The Evolution of Red Words
Posted by Brainspring on 10th Mar 2022
Red Words in Phonics First© and Structures© are considered irregular words. They are either words that are not phonetic (cannot be fingertapped) or high-frequency words that contain advanced spelling concepts not yet taught. Red Words must be memorized using our 9-step Red Word instruction and retrieved in reading and spelling using the loading and arm-tapping motions. Why do Red Words exist, and why are there so many of them for our young readers?
The underlying reason why many high-frequency, non-phonetic words exist is simply because spelling is much more resilient to change than the spoken language. When you see a word with an odd spelling, it is highly likely pronounced the way it was spelled at some point in history (for example, the gh in night used to be pronounced). Centuries of systematic change in our phonetic structure with very little change in our spelling system has led to the number of Red Words our students need to master.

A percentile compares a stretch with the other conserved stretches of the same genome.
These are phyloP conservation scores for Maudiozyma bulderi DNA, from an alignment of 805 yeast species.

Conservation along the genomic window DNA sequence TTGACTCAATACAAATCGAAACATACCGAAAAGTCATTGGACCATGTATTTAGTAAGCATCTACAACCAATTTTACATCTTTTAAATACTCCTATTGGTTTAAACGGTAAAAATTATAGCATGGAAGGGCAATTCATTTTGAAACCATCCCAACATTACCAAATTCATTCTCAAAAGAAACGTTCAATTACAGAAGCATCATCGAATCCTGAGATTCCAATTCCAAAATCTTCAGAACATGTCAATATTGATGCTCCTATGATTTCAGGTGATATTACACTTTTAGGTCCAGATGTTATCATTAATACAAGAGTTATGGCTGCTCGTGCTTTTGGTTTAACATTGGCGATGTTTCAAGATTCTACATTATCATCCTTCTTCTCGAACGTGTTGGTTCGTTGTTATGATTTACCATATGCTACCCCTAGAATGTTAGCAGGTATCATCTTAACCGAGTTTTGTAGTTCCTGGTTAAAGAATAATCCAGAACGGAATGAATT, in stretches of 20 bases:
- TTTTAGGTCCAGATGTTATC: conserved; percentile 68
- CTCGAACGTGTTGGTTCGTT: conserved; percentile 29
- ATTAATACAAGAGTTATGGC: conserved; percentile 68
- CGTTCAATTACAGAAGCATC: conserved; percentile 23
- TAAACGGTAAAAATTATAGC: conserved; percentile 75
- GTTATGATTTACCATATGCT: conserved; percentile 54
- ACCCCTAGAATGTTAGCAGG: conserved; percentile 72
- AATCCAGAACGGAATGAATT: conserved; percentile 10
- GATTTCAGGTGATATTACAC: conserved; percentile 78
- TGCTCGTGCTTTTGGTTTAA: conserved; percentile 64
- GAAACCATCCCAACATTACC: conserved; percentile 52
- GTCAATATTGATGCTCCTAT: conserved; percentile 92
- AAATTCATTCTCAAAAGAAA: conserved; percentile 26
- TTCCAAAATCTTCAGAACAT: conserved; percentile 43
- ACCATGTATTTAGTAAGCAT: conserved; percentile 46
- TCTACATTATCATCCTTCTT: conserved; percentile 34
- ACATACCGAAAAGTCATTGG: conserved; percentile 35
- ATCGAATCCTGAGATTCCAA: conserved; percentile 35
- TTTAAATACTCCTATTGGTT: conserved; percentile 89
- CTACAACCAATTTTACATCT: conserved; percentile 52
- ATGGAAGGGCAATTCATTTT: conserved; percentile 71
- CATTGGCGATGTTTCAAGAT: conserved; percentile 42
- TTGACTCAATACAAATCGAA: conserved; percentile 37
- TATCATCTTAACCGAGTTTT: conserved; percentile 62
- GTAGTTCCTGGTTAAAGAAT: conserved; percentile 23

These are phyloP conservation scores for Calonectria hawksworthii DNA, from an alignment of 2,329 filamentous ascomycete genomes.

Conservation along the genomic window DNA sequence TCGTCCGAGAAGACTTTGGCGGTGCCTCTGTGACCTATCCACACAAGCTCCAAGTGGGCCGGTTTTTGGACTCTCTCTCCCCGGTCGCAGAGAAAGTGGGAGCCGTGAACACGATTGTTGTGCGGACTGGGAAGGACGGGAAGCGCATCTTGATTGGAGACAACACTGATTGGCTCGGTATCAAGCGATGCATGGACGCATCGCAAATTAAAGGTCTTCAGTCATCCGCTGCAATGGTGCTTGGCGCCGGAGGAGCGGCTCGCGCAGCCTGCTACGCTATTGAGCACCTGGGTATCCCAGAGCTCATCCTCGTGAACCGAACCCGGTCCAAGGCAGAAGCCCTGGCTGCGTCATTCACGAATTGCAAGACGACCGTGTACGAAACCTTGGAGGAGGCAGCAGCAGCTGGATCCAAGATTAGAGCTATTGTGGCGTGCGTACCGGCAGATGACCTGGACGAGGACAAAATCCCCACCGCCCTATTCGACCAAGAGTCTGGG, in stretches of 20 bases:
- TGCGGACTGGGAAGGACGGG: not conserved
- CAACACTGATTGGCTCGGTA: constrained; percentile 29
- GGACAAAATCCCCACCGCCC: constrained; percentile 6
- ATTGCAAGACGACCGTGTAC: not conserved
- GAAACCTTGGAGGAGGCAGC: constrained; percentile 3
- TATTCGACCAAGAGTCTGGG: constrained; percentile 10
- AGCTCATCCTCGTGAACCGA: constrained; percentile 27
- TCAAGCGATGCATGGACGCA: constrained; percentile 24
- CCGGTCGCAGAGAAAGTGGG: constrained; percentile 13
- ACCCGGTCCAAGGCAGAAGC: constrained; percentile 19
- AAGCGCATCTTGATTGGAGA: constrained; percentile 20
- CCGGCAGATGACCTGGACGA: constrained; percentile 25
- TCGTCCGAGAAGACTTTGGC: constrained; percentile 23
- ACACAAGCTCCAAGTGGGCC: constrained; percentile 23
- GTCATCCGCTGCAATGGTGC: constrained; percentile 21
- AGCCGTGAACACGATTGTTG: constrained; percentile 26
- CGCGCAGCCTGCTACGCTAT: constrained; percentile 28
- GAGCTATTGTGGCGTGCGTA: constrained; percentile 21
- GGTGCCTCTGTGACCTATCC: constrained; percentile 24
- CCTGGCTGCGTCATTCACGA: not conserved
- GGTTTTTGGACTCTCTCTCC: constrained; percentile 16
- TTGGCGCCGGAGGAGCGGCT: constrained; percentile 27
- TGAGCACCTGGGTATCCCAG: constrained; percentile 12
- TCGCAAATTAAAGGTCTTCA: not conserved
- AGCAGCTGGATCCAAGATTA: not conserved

Because many Red Words are high-frequency words, teachers of early grades often comment that the English language has too many exceptions. Their students need to be taught these Red Words because they are the ones most often used in their oral language. Early reading is about making connections with words they have heard and the words in print. With multiple exposures, students begin to recognize the word as a whole and no longer need to sound out each letter. As we advance through higher levels of English, the words tend to adhere more to the conventional spellings we teach in Phonics First© and Structures©.
Dedicating time to Red Word assessment and instruction will ensure students’ reading and spelling fluency.
Written by Ingrid Hartig
Ingrid is a Master Instructor with Brainspring’s Educator Academy
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